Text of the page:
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My Lords, I am very pleased that the noble Baronesses, Lady Berridge and Lady Sugg, are topping and tailing this debate. They have the respect of the House, and they always give thoughtful and intelligent replies to our questions. We know that they have important work to do.

I thought I would go back to basics. I drew up a shortlist of the three things that might impact on the largest number of women. I thought about reopening Sure Start centres, because I thought that would help a lot of women, and that we should improve pain management in childbirth, because too many women have a shattering experience, which should not happen in this day and age. However, my final three things are the menopause, women as carers and the importance of having a social care policy. I think they would improve the lives of hundreds of thousands, not just tens of thousands, of women because they would help them not only as carers but as care home workers—if they were better paid, that is—and care home residents.

On the menopause, my thanks are due to Dorothy Byrne, head of news and current affairs at Channel 4, who helped to introduce a policy on supporting women through the menopause at work; Diane Danzebrink, the founder of the not-for-profit organisation menopausesupport.co.uk; Helen Carroll, who wrote the centrepiece spread on the menopause in the Daily Mail last month; and one man, consultant gynaecologist Haitham Hamoda, chair of the British Menopause Society.

Between the ages of 45 and 55, one-quarter of women consider leaving the workforce because of exhaustion, hot flushes—I hate that phrase and wish there was a better one; I suggest “loss of personal central heating control”, but I am sure there is a better phrase—mood swings, aching bones and what some people call brain fog, when someone is unable to recall facts they have known for years. One woman’s symptoms were so severe that she thought she had early-onset dementia. It was only when she left her job as a result of her fear of not being in control and her GP diagnosed her symptoms and prescribed HRT that she realised that she was not suffering from dementia. She had experienced an early menopause, which was not picked up because she was on the contraceptive pill. That can often happen.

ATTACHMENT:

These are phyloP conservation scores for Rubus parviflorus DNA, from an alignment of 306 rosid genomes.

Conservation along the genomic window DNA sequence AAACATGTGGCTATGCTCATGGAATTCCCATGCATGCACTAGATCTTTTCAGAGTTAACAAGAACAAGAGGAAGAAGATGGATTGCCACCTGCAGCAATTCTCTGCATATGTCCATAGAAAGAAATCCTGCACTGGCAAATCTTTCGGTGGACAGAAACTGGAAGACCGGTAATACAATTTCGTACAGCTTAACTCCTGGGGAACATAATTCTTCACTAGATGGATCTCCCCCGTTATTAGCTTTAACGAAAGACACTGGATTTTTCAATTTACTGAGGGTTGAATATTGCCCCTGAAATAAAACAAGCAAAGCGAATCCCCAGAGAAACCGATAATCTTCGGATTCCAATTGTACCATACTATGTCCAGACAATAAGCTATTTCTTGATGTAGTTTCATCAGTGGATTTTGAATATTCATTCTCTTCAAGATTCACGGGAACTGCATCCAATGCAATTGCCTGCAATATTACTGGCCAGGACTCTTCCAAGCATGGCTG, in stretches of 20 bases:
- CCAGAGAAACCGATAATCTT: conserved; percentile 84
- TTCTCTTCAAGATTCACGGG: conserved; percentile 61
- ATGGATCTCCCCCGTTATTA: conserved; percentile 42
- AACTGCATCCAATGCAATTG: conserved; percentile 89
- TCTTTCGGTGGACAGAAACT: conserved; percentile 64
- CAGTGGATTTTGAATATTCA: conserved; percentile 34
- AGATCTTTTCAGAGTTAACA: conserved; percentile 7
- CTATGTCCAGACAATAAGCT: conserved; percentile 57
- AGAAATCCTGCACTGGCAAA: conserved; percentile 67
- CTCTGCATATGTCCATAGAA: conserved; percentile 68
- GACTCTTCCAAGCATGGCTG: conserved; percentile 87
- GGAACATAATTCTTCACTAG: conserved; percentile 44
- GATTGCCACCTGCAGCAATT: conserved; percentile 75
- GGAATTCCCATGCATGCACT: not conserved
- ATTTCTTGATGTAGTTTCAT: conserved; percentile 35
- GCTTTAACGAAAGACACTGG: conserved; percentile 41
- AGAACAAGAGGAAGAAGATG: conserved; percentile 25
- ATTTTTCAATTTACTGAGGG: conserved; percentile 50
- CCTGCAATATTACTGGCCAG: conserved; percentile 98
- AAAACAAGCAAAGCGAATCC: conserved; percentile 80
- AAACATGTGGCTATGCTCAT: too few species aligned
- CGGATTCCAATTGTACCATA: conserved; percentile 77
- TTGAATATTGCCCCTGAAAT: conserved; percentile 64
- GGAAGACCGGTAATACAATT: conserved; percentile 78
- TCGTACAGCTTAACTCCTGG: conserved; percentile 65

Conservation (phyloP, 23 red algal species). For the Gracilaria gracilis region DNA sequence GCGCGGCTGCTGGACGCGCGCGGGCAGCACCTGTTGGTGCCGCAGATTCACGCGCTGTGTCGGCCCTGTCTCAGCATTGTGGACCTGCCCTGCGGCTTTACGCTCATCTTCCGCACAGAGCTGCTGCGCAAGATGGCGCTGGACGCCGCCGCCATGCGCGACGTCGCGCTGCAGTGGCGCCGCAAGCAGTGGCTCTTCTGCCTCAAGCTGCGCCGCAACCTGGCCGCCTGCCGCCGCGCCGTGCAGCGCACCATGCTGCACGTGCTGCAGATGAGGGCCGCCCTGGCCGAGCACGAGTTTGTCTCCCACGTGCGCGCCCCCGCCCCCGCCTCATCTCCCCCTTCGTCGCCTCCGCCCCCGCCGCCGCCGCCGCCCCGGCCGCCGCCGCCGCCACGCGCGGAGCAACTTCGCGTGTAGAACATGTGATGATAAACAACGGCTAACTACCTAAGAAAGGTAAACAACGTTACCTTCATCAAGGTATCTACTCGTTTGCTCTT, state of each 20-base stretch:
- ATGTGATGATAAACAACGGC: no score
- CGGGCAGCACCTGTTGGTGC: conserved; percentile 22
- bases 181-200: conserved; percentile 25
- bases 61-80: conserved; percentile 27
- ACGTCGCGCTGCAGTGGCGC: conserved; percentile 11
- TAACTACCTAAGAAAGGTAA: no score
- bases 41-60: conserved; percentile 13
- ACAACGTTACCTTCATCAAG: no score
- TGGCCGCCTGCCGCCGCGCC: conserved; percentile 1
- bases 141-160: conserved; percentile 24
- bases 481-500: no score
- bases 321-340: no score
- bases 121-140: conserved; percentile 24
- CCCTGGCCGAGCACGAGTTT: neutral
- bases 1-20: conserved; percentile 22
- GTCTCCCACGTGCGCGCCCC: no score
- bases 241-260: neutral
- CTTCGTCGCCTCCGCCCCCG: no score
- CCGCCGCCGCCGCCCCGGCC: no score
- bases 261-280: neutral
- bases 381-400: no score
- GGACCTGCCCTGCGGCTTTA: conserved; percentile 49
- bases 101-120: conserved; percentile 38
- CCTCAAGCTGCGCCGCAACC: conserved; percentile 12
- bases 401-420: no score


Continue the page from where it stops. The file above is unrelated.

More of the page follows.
Some women consider suicide. Suicide is most common in women in the decade between the ages of 45 and 55. Eight in every 100,000 women take their own life between those ages. HRT can help, but it is estimated that only 1 million women are on HRT, although there are 4.3 million women aged 50 and over in the workforce. HRT was much more readily available until research in 2003 linked its use with an increased risk of breast cancer. Trainee doctors are given minimal training about the menopause and are more likely to consider the risks of HRT than the benefits. If women are to have a better experience during the menopause, it is vital that doctors are trained to understand the full picture, to advise accordingly and to involve women in decision-making.

Employers should ensure that they have adequate polices to recognise that some women need support, not just to stay in work but to get promotion. Women going through the menopause often lose their confidence at the very time in their career when they need it most. My advice to employers, and not just because they want to retain the best talent, is that there could be consequences at employment tribunals. In 2018, a tribunal ruled that a woman had been unfairly dismissed and that her employer discriminated against her due to her protected characteristic of the menopause. Supportive policies at work, better training for doctors and the ability to have a conversation with employers without fear of losing one’s job would all help 18 million women.

My second point concerns recognising the role of carers in society. This has been championed over many years by my noble friend Lady Pitkeathley and I can do no better than refer the noble Lords to her excellent contributions. My noble friend Lady Drake has championed kinship carers and the importance of incorporating pension rights for carers. Only last week, in Committee on the Pensions Schemes Bill, she outlined the history of government failure to support consistently the pension rights of carers. First, they are in, then they are out. It is time this hokey-cokey came to an end. If anyone has not had the chance to read my noble friend Lady Drake’s speech from last week, I urge them to do so. It is from 4 March 2020, cols. 329-33.

Finally, the Government announced that they were going to get social care done. This would help women who care for elderly relatives, women in care homes and women who work in care homes, who earn shocking levels of pay while displaying the humanity, skills and emotional support that should gain them immediate entry under the Government’s proposed immigration system. Now we hear that the Government are going out to consultation in May to get some cross-party support. We have been here before. The ideas are there, the research is there and the reports are there. I can practically feel my noble friend Lady Pitkeathley and the noble Lord, Lord Warner, hovering over the Chamber. Social care is in crisis and too many women are living in quiet desperation. Actually delivering on this promise would be a real act for women’s liberation.